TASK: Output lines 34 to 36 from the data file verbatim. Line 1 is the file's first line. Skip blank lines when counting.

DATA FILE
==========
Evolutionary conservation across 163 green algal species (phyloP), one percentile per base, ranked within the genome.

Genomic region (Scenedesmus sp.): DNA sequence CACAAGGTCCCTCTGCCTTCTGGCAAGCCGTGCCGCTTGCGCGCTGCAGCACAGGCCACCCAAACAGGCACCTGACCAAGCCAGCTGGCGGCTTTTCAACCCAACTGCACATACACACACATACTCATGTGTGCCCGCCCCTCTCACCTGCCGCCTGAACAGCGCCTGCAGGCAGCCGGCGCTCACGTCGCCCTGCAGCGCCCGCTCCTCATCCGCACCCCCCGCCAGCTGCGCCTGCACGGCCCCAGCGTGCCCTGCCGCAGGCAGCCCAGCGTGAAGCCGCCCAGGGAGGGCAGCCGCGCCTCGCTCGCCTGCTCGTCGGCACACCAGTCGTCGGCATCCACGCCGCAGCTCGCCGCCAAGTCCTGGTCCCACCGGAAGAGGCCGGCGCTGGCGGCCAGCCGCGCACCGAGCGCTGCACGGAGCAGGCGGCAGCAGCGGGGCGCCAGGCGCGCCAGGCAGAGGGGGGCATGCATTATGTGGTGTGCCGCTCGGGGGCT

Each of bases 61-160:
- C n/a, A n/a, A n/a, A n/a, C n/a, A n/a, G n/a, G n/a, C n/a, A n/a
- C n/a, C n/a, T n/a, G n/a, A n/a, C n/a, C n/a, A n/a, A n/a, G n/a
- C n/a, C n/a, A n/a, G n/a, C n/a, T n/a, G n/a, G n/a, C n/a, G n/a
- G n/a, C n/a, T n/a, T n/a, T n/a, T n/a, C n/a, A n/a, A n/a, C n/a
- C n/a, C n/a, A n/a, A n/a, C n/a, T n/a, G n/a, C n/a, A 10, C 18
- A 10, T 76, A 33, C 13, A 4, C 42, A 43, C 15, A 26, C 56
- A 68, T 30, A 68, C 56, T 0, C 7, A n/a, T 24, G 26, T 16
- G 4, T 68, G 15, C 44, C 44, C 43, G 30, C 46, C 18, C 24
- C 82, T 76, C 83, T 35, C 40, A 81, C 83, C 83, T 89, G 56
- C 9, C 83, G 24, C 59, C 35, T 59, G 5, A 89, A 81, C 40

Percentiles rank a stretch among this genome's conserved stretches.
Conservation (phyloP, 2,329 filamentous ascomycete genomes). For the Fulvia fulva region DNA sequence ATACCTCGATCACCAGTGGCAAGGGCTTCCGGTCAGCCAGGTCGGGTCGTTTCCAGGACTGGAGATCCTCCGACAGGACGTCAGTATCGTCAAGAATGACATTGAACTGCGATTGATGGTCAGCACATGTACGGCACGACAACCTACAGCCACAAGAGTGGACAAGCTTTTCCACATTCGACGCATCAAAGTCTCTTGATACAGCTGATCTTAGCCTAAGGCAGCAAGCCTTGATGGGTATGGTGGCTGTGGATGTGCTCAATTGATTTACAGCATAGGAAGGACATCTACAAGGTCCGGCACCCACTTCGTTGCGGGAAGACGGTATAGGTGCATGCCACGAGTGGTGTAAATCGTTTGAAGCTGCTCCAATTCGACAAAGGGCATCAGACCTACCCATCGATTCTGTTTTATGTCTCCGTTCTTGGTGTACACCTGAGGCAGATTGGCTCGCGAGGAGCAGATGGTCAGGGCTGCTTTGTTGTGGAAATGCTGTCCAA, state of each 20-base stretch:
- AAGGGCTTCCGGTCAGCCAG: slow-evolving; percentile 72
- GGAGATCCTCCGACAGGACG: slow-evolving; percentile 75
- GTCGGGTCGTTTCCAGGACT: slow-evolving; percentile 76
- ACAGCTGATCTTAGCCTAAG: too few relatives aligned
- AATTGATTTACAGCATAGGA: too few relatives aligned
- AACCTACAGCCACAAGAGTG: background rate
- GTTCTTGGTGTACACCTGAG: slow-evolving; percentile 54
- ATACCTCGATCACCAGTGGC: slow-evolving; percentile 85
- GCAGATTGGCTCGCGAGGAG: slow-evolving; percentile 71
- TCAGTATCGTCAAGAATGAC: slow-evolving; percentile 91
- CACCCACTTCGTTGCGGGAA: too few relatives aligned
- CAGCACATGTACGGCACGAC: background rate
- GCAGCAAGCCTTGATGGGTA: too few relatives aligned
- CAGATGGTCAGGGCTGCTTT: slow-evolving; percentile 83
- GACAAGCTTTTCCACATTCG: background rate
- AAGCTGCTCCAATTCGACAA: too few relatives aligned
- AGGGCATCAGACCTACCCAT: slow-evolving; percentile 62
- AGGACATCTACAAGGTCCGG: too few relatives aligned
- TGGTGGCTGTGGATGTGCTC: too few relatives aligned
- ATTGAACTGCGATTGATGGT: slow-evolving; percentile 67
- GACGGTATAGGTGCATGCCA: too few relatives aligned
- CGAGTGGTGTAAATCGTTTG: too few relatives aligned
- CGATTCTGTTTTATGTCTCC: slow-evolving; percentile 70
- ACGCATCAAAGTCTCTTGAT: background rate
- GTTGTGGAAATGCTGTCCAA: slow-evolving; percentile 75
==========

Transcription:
- TGGTGGCTGTGGATGTGCTC: too few relatives aligned
- ATTGAACTGCGATTGATGGT: slow-evolving; percentile 67
- GACGGTATAGGTGCATGCCA: too few relatives aligned